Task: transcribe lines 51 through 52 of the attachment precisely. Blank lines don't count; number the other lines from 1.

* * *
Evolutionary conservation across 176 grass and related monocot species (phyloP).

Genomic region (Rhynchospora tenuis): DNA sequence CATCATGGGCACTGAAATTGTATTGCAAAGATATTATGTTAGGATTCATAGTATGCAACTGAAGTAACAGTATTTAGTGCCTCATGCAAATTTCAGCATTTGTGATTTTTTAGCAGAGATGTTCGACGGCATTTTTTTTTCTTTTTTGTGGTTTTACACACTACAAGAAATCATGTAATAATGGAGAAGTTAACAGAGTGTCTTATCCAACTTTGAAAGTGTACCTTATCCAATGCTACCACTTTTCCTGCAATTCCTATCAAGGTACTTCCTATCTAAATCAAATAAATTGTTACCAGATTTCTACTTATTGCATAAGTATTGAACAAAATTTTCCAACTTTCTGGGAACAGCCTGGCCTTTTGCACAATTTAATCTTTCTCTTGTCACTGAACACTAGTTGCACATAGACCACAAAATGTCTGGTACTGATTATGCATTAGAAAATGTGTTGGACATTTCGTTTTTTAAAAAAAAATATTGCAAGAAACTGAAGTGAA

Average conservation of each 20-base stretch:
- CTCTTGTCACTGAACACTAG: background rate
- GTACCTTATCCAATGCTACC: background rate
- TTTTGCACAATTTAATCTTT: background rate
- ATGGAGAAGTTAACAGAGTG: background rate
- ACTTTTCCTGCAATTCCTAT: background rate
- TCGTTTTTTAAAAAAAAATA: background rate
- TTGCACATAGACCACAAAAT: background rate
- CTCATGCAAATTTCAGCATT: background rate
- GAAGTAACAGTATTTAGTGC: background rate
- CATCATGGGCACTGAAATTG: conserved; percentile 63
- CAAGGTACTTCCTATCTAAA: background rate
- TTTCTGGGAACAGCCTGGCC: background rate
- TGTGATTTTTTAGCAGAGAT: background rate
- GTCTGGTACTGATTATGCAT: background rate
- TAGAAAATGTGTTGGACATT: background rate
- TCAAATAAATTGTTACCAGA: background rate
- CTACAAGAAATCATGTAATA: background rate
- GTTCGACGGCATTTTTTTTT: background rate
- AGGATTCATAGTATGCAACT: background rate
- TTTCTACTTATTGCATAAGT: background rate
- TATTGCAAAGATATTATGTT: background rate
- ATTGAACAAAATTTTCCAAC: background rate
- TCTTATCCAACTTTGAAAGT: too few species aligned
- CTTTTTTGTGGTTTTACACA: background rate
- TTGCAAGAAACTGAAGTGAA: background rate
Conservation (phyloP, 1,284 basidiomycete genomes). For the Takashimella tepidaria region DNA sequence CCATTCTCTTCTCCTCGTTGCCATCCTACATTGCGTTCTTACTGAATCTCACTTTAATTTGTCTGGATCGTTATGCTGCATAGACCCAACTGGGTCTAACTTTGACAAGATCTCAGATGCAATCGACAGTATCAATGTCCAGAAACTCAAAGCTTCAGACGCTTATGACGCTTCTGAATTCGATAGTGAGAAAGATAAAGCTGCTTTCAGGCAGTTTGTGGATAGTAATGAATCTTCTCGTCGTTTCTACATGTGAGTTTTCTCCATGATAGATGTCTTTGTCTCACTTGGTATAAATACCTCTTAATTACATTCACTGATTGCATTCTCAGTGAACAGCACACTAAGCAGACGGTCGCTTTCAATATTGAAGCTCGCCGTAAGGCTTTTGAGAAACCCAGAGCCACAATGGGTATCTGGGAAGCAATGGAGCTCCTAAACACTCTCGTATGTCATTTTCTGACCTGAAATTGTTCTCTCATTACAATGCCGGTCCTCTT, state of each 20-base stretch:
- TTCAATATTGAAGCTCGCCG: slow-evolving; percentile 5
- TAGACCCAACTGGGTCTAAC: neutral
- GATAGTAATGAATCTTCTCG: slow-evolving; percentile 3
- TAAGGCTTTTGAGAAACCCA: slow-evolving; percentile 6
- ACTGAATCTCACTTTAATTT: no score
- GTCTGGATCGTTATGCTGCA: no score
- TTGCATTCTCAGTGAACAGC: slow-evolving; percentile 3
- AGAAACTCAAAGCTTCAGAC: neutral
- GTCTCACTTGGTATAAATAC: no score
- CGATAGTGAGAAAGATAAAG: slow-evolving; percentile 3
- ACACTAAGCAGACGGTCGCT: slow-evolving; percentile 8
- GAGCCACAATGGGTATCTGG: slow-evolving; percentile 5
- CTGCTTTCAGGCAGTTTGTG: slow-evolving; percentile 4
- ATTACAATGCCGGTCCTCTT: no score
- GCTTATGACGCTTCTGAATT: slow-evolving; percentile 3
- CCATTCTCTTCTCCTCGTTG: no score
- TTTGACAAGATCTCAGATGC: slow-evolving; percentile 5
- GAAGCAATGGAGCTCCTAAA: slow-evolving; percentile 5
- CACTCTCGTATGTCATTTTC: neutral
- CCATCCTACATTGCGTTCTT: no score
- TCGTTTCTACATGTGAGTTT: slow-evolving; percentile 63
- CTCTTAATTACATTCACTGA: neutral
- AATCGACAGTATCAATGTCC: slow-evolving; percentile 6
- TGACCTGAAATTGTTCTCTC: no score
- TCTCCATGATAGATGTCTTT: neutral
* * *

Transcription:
- CTCTTAATTACATTCACTGA: neutral
- AATCGACAGTATCAATGTCC: slow-evolving; percentile 6